The Old English epic poem Beowulf describes the monster Grendel and his mother in terms that leave little doubt as to their lupine nature – among the words used to describe them are: werga, werhtho, heorowearh, brimwylf, grundwyrgenne, all of which contain the elements wearg/wearh or wylf.
This is a complex word: it is often used simply to mean ‘wolf’, but it also denotes an outlaw or the state of outlawry, in which case it refers to those who have committed crimes that are either unforgivable or unredeemable, and who are cast out from their communities and doomed to wander until they die. Outlaws were traditionally forest-dwellers, and could be legitimately killed.
Grendel is also called a scucca (demon), from which the second element of the name of Black Shuck, the supernatural dog encountered by nocturnal travellers in East Anglian folklore, is derived. It is also said of Grendel that him of eagum stod ligge gelicost leoht unfaeger, ‘from his eyes shone a fire-like, baleful light’ .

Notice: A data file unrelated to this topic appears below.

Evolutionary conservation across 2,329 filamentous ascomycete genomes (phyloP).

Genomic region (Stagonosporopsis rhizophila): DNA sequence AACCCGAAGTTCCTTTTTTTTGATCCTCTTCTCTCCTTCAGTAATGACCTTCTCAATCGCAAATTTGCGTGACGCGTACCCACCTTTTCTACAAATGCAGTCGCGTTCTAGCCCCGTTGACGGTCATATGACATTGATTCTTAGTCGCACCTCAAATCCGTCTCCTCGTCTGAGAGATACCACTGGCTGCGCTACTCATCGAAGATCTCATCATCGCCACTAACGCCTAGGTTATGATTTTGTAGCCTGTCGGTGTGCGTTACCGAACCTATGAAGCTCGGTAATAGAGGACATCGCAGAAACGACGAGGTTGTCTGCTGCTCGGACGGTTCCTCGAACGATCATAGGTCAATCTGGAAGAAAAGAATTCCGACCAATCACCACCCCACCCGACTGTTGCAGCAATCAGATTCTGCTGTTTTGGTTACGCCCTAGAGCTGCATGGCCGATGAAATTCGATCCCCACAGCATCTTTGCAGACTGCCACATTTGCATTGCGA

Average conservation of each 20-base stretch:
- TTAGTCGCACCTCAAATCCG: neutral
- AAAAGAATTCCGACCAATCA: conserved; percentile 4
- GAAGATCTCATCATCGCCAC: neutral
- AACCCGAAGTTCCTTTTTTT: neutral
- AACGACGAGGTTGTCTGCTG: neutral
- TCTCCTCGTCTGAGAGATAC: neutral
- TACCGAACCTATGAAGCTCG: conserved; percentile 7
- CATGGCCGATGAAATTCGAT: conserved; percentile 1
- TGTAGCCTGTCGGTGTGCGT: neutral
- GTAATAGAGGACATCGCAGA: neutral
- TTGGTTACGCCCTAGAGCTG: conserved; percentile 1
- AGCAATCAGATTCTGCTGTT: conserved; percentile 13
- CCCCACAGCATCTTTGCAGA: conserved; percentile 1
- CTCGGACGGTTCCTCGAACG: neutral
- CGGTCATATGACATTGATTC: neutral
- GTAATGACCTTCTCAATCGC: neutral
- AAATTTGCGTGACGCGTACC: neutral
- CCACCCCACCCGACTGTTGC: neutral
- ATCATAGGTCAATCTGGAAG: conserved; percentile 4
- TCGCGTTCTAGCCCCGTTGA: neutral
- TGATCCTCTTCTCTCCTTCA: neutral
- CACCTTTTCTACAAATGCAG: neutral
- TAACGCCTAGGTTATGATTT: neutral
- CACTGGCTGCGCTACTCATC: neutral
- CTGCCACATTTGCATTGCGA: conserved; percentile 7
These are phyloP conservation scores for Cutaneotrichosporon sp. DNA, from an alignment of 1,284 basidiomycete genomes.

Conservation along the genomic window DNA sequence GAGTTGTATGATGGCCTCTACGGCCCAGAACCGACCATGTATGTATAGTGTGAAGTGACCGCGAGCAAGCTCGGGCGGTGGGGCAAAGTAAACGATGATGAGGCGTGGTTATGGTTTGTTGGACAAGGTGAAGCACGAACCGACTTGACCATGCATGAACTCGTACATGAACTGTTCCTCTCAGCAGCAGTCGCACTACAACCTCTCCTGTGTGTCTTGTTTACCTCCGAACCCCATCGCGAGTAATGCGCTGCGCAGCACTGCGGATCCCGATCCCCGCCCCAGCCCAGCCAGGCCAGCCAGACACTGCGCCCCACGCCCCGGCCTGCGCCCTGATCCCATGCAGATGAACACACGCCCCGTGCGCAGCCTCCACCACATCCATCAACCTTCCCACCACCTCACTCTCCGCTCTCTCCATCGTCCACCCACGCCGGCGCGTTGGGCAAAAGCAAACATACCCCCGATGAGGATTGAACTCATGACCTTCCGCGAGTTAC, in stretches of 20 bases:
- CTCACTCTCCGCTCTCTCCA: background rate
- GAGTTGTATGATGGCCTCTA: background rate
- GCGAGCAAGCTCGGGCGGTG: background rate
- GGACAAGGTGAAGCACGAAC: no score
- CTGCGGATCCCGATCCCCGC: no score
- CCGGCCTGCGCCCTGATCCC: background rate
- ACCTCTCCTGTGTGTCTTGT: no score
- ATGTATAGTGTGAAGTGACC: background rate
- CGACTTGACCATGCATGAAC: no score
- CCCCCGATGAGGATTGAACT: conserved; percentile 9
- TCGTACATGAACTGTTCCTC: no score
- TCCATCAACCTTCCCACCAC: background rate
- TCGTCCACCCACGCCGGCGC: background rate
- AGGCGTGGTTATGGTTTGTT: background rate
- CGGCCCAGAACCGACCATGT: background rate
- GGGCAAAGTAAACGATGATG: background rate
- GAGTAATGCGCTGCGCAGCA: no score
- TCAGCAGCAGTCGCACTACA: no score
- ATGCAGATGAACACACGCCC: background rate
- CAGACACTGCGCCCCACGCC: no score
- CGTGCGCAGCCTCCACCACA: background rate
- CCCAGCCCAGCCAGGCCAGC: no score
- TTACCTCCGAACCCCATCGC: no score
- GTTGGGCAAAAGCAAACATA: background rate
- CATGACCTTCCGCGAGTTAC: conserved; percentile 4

Grendel and his mother are both haunters and guardians of a burial mound in marshland, and are given an aquatic aspect to match – brimwylf, for instance, means ‘water-wolf’.
This brings to mind the bodies of water – usually rivers, but sometimes a lake or sea – that are invariably supposed to surround the Indo-European underworld, and those of some non-Indo-European cultures.